When Uber Drivers Screw Up

Shocked driver before crash

By: Attorney Ken Harrell

With the increased number of Uber and Lyft drivers on the road, accidents involving these cars are going to happen. Not surprising. All of us are fallible and make mistakes. During the weekend I used Uber extensively in Atlanta, I would be surprised if five of my drivers were age 30 or older. If you have a lot of 20 year-olds driving for you, you are going to have accidents.

There is a screening process that Uber uses for its drivers but it’s far from intensive. Typically, Uber obtains the prospective driver’s motor vehicle record (driving record) and criminal record. It requires at least one year of driving experience (three years if the driver is under the age of 23).

Uber and Lyft both make their money off of volume sales. The more drivers they have, the more money they can make. There is no incentive to have a hyper-intensive screening process. (I know the screening can’t be that daunting since my youngest son has driven for them. I love him but the world’s greatest driver, he is not.)

My own experience riding Uber, is it safe?

Don’t get me wrong, I love using Uber (and I love Airbnb as well for many of the same reasons). Those of you who have lived in Charleston for some time can recall when Charleston was a terrible cab town. I can recall several times when I found myself downtown after having dinner and a few drinks and it took me well over an hour to catch a cab to take me back to Mount Pleasant. The scarcity of reliable cab service almost certainly resulted in several people driving after drinking because they grew frustrated trying to catch a cab.

I have several lawyer friends who handle DUI cases as part of their business. Many of them comment that the number of DUI cases they sign up annually has markedly decreased since the advent of services like Uber and Lyft. When you consider that, there’s no question that these ride services have made our highways safer by reducing the amount of drunk driving in our communities.

While I’ll occasionally use an Uber in Charleston if I’ve had more than a couple of cocktails during a night out, I rely on it for transportation whenever I’m traveling. I recently spent Super Bowl weekend in Atlanta and likely used Uber over 20 times over the course of a long weekend. I have had a myriad of experiences using Uber. Most of them have been very positive. However, I have also had a few that left me scratching my head. My mom, my sister and I once got an Uber ride in New York after a Broadway play. I don’t know if our Uber driver was impaired but I do know that his car reeked of pot. That said, my Uber rides in NYC have certainly seemed safer to me than my New York cab rides.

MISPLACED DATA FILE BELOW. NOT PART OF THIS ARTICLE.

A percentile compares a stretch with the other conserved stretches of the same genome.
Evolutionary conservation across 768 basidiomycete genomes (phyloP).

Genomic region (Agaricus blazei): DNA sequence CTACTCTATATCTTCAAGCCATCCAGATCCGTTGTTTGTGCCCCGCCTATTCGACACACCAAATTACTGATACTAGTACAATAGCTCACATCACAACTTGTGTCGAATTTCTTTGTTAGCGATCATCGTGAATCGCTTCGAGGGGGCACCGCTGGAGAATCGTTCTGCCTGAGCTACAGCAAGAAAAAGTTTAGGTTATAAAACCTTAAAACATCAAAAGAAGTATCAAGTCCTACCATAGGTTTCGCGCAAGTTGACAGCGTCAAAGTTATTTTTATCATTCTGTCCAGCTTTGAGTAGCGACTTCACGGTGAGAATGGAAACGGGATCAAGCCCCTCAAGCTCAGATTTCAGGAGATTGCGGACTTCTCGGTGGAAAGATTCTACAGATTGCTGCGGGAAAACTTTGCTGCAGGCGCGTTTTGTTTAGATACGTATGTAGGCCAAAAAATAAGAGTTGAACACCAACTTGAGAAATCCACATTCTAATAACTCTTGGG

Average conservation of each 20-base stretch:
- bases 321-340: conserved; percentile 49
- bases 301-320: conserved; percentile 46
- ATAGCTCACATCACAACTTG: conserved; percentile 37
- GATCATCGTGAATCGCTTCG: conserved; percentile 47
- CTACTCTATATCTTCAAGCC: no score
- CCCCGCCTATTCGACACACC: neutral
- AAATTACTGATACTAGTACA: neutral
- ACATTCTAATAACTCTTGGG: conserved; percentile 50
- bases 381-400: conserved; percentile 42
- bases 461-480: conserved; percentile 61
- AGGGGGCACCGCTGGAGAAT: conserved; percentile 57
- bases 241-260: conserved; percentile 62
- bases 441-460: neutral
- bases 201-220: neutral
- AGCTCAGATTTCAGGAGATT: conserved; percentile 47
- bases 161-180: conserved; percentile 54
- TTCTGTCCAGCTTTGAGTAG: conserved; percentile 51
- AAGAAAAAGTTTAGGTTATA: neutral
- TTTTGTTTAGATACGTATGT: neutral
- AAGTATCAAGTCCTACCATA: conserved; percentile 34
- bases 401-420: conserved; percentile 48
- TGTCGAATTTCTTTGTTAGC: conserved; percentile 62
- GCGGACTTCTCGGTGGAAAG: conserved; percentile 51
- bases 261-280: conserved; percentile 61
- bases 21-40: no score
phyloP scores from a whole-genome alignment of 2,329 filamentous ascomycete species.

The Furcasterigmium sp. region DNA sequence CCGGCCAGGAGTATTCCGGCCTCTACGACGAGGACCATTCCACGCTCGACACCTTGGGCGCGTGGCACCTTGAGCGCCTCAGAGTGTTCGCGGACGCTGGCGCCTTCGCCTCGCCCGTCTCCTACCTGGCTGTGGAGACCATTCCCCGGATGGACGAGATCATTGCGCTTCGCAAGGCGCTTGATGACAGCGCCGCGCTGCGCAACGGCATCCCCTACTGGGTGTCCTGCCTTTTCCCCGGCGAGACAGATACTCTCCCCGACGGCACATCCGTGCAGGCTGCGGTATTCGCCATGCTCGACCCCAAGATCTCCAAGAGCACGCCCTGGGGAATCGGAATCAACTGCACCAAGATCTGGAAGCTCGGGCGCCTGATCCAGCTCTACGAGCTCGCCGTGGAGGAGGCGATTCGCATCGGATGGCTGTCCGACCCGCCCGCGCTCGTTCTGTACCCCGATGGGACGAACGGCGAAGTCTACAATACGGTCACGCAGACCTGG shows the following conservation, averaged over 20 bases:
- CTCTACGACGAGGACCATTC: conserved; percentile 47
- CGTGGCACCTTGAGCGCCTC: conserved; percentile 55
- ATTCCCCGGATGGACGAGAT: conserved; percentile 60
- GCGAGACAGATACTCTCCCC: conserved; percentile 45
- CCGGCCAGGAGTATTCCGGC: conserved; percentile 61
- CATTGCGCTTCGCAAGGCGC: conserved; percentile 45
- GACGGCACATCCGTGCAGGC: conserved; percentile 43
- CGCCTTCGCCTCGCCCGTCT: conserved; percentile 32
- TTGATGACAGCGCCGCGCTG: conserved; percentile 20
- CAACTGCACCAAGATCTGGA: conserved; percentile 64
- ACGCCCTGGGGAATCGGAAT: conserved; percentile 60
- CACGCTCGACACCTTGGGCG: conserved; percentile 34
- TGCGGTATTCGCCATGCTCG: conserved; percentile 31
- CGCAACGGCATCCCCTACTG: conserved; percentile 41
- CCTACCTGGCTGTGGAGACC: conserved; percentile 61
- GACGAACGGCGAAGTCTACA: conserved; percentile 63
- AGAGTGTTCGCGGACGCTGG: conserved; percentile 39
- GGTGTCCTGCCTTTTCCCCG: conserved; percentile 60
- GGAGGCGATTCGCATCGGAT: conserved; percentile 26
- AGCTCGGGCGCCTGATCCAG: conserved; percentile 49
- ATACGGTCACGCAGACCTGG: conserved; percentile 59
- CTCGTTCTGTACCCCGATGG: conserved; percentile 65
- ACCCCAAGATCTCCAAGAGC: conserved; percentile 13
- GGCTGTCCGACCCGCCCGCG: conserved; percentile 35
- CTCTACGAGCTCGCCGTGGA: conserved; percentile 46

Your Uber driver is not perfect

However, not everything is rainbow and butterflies. Here’s a specific case in point our law firm is handling. Our client is a 46 year-old Myrtle Beach woman. In April of 2017, she was a passenger in her mother’s van as they ran errands. While doing this, a 25 year-old Uber driver recklessly turned left into the path of their van, causing a horrific crash. Both of our client’s van’s airbags deployed and our client shattered her right wrist. Two surgeries and over $60,000 in medical costs later, our client continues to experience problems with pain and decreased grip on a daily basis.

Fortunately, one benefit to accidents involving Uber and Lyft is that they often have far higher insurance coverage in effect (through the companies) than the average South Carolina driver carries. If an Uber or Lyft driver is on the way to pick up a rider or engaged in a for-hire trip, both companies provide $1 million of liability, uninsured and underinsured motorist coverage. I’ve written previous articles on how uninsured and under-insured coverages work. Suffice it to say that these insurance coverage amounts are yet another reason why I strongly recommend using a ride service over using a cab service. (Many cab companies in South Carolina carry minimum limits insurance and we’ve had experiences with some cab companies which were uninsured.)

The driver is liable for any damages the passenger suffer

Do understand that just because Uber and Lyft have this extensive coverage in place does not mean that they will be easy to work with in getting a case resolved. We have had more experience at the Joye Law Firm dealing with cases against Uber than against Lyft (likely because Uber traditionally had more drivers than Lyft, although that is no longer the case.) I wouldn’t say that Uber is as bad to deal with as the unholy Bermuda Triangle of Geico, Allstate and Progressive but they’re pretty close.

Bottom line, if you’ve been injured by a negligent Uber or Lyft driver, or while a passenger in a Uber or Lyft vehicle (even if the accident wasn’t the fault of the hired driver), hire an experienced personal injury law firm to help you. There are a number of complicated issues in these cases, including what coverage apply and stacking issues.